The first Georgian constitution lasted only four days.
At the time when the Constituent Assembly of Georgia unanimously adopted the constitution, instead of a popular celebration, shooting was heard in the streets – the Red Army had already invaded Georgia. And on February 25, 1918, Georgia was annexed.
On February 14, 1919, the first democratic elections were held in Georgia. In the elections, the Constituent Assembly of Georgia was elected (an approximate analogue of the modern parliament).
It was this body that subsequently adopted the first constitution. Fifteen parties participated in the elections, six of which went into the parliament. And the first ruling party in the history of Georgia was the Social Democratic Party.
First international relations
After a century of unsuccessful attempts, Georgia for the first time succeeded in getting Europe into Georgia bypassing Russia. The future Prime Minister of Great Britain and the Minister of Justice of Belgium came to independent Georgia for the first time.
Georgian politicians and diplomats were also able to find serious foreign support in Germany. However, these were the first steps of Georgia in diplomacy. And over its three-year history, it managed to find a strong foreign ally to defend against Russia.
Women in politics
The legislative body includes five women from 130 MPs of the Constituent Assembly: Minadora Ordzhonikidze-Toroshelidze, Eleonora Ter-Parsegov-Makhviladze, Kristina Sharashidze, Elizabeth, Liza Nakashidze-Bolkvadze and Ana Sologashvili.
It was these five women who signed the first constitution of Georgia.
Over the three years of its existence, the Independent Republic of Georgia carried out several important reforms.
Courts of general jurisdiction, a supreme court structure and a jury system were established. Work began on the legislative framework following the example of European countries.
The need arose for basic education – the construction of schools began. The Russian language was banned in educational institutions, government agencies, in the army and in court.
At the same time, in the regions where ethnic minorities live, people were not prohibited from receiving education in their native language, although the study of the state language – Georgian – was mandatory. During this period, the National University was created. The state begins to select the best students and send them to European universities, paying for their education from the state treasury. But with one condition – that the students must return to Georgia upon graduation.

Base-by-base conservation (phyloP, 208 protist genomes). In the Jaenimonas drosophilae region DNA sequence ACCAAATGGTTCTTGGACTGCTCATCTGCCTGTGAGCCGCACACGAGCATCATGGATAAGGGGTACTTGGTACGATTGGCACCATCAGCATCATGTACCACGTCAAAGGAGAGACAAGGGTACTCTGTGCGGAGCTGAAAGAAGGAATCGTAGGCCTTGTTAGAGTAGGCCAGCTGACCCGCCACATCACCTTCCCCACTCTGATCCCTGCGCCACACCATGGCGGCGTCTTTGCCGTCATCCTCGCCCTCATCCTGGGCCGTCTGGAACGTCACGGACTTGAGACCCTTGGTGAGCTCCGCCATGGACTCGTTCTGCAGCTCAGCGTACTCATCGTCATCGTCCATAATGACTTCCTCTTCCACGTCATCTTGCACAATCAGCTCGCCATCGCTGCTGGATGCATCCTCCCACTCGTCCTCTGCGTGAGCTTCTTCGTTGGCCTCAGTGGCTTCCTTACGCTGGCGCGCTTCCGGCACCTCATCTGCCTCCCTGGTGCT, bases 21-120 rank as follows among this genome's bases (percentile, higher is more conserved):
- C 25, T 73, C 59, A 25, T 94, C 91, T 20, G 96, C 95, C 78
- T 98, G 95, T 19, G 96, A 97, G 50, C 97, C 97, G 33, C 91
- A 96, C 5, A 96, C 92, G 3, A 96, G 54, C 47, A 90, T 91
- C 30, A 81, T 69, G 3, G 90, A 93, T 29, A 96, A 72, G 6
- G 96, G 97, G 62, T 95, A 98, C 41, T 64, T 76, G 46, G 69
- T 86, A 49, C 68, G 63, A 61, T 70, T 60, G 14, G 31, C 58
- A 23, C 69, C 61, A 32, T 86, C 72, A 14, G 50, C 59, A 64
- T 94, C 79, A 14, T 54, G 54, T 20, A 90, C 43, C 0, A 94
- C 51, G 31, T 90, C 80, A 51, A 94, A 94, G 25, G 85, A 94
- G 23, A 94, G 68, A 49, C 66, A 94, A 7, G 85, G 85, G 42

During this period, an agrarian reform was carried out – most of the land fund was transferred to state ownership. All citizens are provided with a minimum guaranteed land plot.
End of the First Republic
By the beginning of 1921, only Georgia remained an independent country in the Caucasus region. In 1920, Azerbaijan and Armenia were defeated in the confrontation with Soviet Russia. These two neighboring republics, which gained independence together with Georgia in 1918, have already become Soviet.
The Entente (the military-political bloc of Russia, Great Britain and France) then had their own problems, and she did not show interest in the Caucasus. Then Russia reached a turning point in the civil war and then headed to the Caucasus. And nothing prevented her from re-conquering Georgia.
The 11th Red Army invaded Georgia on February 12, 1921 from the territories of Soviet Armenia and Azerbaijan.
The Georgian army, people’s guard and volunteers met the 11th Red Army on the outskirts of Tbilisi. The main battles took place in the region of Kojori and Tabakhmela.
After several days of bloody battles, Georgia was defeated and became part of the Bolshevik empire.
Historians note that the invasion of the Red Army took place in violation of the treaty with Russia of May 7, 1920 on the inviolability of Georgian territories.
“The Soviet government in Moscow violated the peace treaty signed with our government on May 7, 1920 and, without declaring war, crossed the borders of socialist Georgia under the banner of communism. The Moscow government continues the policy of tsarist imperialism and seeks to enslave small peoples,” an excerpt from the call of the socialist organizations of Georgia to the world proletariat on February 22, 1921 reads.
The legitimate government went into exile and sought international support there. Most of the parliamentarians stayed in Georgia and participated in the resistance movement.